By David Dawson
SPRINGFIELD — The staff at Springfield Baptist Church wasn’t trying to reinvent the wheel. They were just trying to find a way — or more accurately, several ways — to improve an already-successful event: Vacation Bible School.
Three weeks after the fact, it’s clear to see that they met their objective.
The validation of their success can be seen in the 27 professions of faith that were recorded in the span of less than a week during early June.
“We are in the midst of a breakout at our church,” said Springfield pastor David Evans. “The Lord is moving and it’s been awesome to watch.”
Springfield Baptist Church has a long history of hosting VBS, and the summertime tradition is a much-anticipated event at the church. But this year, the staff at Springfield wanted to take VBS to an even higher level by putting a renewed emphasis on outreach.
So, in addition to the traditional staples of VBS, the church elected to incorporate several community-wide events into the week.
This list included a block party at a local park, a VBS “crossover” event (that was held in conjunction with Crossover Nashville, the Southern Baptist Convention’s yearly evangelistic outreach ministry), and a Sunday morning service in which the VBS participants performed songs and were recognized for attending.
These events — coupled with Springfield’s youth camp the week after VBS — led to a sequence of praise-God moments: Nine children gave their lives to Christ on Thursday of VBS, nine more people made professions of faith during the VBS-themed Sunday service, and nine more came to know the Lord during youth camp.
“It was four major events of outreach, and they were all set up with the mindset that we had people praying and people who had been trained in evangelism (stationed) at each place,” said Evans.
Evans noted that Meagan LaFoy, Springfield children’s minister, worked tirelessly to help bring the events together. He said LaFoy’s energy and determination were the driving forces behind making this year’s VBS such a memorable event. “The Lord used her mightily,” he said.
Evans said he is a firm believer in going out and meeting people where they are as opposed to sitting back and hoping they come to church. This is why he encouraged the church to host multiple events.
“Our belief was, let’s not just sell out to one thing, let’s try as many things as we can,” said Evans. “That way, if one event gets messed up or doesn’t go as planned, maybe another one will work.”
Evans said he adopted that strategy from Tennessee Baptist Mission Board evangelism specialist Steve Pearson. (Evans served as evangelism director at the TBMB before joining the staff as senior pastor at Springfield in 2019.)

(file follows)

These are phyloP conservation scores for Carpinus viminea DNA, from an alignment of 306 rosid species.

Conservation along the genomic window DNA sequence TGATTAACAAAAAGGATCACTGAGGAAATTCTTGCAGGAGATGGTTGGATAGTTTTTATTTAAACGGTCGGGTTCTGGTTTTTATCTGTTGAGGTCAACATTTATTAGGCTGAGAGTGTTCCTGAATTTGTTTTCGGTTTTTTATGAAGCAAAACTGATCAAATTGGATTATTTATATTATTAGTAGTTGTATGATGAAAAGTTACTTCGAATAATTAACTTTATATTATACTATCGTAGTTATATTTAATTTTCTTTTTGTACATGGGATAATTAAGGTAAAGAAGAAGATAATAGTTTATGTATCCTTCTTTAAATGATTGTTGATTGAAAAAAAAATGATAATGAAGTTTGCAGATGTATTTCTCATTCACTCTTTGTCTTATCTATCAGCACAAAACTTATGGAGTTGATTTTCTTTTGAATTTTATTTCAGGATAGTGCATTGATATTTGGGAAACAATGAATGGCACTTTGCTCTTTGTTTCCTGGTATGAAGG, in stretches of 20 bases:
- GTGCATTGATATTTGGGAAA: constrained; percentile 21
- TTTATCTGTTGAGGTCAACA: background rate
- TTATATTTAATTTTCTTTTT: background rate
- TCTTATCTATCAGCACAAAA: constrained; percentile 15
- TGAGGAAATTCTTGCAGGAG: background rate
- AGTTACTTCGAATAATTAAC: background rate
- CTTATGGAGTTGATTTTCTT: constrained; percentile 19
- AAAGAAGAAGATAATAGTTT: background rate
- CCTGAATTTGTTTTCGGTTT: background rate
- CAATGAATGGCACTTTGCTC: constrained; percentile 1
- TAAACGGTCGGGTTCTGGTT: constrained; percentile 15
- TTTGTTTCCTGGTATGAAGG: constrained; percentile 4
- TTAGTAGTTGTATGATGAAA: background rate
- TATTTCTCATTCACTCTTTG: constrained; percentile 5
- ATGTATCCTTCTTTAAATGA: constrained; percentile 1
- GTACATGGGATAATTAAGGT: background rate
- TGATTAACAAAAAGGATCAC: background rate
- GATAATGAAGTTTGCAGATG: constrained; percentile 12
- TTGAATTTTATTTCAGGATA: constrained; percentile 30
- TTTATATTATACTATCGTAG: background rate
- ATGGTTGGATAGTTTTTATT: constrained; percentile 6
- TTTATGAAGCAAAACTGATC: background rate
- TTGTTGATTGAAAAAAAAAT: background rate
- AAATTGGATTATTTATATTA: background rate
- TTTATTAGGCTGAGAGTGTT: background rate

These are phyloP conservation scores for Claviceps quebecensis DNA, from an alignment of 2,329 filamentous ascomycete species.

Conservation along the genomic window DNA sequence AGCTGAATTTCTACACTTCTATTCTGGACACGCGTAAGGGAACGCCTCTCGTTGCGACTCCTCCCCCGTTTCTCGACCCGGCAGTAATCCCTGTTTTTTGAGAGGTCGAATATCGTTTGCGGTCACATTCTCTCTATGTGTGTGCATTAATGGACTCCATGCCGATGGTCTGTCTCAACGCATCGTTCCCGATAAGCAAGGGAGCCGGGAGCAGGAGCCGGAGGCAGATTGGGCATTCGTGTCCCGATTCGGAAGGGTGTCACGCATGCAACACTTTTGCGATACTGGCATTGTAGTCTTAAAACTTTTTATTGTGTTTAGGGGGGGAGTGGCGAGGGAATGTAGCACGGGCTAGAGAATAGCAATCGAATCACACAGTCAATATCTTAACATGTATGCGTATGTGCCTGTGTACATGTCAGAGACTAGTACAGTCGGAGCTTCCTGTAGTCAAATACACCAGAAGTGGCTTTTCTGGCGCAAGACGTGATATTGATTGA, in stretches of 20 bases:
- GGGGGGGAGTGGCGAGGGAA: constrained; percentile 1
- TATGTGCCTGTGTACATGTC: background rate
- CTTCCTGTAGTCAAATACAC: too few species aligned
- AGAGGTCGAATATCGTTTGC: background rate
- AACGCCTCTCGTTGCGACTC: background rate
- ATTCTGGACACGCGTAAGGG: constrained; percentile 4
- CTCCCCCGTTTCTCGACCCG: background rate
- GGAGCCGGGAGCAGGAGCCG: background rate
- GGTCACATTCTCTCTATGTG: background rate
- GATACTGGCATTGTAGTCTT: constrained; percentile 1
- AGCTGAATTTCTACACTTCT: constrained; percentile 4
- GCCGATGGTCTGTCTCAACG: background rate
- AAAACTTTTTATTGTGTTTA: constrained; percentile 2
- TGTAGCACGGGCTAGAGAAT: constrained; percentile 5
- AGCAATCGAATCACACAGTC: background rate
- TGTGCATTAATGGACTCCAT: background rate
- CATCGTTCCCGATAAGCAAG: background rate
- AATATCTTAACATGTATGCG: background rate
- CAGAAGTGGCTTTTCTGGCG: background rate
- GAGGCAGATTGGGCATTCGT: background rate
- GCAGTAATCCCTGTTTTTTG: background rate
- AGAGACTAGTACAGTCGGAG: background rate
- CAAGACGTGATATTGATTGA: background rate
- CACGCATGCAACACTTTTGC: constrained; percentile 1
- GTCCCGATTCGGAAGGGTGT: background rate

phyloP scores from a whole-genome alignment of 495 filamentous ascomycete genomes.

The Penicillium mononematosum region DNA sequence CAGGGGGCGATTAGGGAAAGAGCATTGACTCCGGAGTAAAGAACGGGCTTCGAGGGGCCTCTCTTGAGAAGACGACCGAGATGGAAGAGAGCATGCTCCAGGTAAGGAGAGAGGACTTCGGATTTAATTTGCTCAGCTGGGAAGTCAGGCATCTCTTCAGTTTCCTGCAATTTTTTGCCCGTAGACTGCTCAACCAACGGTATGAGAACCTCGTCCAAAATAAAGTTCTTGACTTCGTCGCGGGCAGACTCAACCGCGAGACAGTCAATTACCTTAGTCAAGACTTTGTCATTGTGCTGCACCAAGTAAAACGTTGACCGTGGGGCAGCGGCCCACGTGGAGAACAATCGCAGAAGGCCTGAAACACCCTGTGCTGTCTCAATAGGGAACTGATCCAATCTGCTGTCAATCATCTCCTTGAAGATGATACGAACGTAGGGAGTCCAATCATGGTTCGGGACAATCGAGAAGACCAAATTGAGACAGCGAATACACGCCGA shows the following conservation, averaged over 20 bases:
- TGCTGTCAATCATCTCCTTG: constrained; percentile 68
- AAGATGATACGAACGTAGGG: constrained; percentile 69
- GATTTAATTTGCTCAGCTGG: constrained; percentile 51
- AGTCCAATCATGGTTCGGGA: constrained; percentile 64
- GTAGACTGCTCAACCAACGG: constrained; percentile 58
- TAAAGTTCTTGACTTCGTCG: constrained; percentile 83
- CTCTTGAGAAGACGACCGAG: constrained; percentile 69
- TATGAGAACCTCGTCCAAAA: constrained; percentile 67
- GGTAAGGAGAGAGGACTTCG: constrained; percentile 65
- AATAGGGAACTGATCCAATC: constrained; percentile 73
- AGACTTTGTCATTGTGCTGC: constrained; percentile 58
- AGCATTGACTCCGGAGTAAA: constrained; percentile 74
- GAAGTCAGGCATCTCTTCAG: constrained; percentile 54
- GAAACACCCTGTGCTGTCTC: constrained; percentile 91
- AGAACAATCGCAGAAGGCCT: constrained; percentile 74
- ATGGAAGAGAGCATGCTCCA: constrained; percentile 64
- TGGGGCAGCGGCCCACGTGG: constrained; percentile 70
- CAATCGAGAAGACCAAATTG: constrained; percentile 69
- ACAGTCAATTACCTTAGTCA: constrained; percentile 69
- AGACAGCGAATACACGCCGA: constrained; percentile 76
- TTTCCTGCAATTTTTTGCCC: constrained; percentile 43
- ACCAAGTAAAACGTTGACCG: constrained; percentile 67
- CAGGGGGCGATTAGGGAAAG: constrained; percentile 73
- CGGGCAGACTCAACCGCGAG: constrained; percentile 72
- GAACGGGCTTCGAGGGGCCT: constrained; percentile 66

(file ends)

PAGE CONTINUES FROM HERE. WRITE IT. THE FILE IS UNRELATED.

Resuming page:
“(Pearson) used to say to me all the time that ‘you catch more fish by having more hooks in the water,’ ” Evans said with a laugh. “So, that’s the approach we took for VBS this year.”
The movement of God at Springfield Baptist Church — which was featured in a video that aired during the Southern Baptist Convention in Nashville — has resulted in a substantial increase in baptisms in recent months.
“If you look back at our records, you’ll notice that a couple of years ago, we baptized 10 people,” said Evans. “Before that, the church baptized eight, and the year before that, six. … But now, we’ve been seeing baptisms this year on a regular basis; I mean, about every other week we’re baptizing somebody and or people.”
“And look, for a lot of churches, it’s a blessing to see one person baptized,” he added. “So, I’m certainly not discrediting that. But I knew the potential of this church and and I knew what it could do if it was revitalized.”
The church was willing — eager, even — to see that happen, Evans said.
“The church has been working really hard,” he said. “They’ve been doing a lot of things to get hearts right with the Lord, a lot of repentance, a lot of restructuring.”
Evans noted the church’s willingness to try new things — even when it meant tweaking a time-honored tradition like VBS — was a key ingredient to seeing new believers come to know the Lord.
For instance, hosting a “VBS service” on Sunday was a new twist.
“In years past, we’ve had the VBS service on Friday night, and then just had ‘regular’ church the following Sunday,” said Evans. “This is the first year that we decided, well, you know what, we’re going to put the VBS celebration service right smack dab on a Sunday, and we’re going to set it up as a harvest event.”
Evans said the service was packed, and that multiple professions of faith were made that day.
“By having it on Sunday — a gathering event where you got kids on a stage — we knew there were lost people that would be coming,” he said. “So, in addition to having a ‘report’ on Vacation Bible School, we also had a clear, gospel invitation as well.”
The church also hosted a community-wide gathering at the park (with “jumpies” for the kids and other booths and games) as part of its VBS festivities. “It was like a fall festival during the summer,” said Evans. “We had the blow ups and food and all of that. So, really, it was a big gathering, an attractional event, where we had strategically set up places in the park for people to either read the gospel, hear the gospel or interact with somebody about the gospel.”
Springfield’s VBS also served as a segue — or perhaps even a springboard — for the church’s youth camp, which took place the following week.
Soon after youth camp, the church hosted “Night of Champions” and the momentum continued.
Evans noted that the main goal of each event always remained the same.
“We were bound and determined to share the gospel with someone who was far from Jesus,” said Evans, “and to reach them by any means possible.” B&R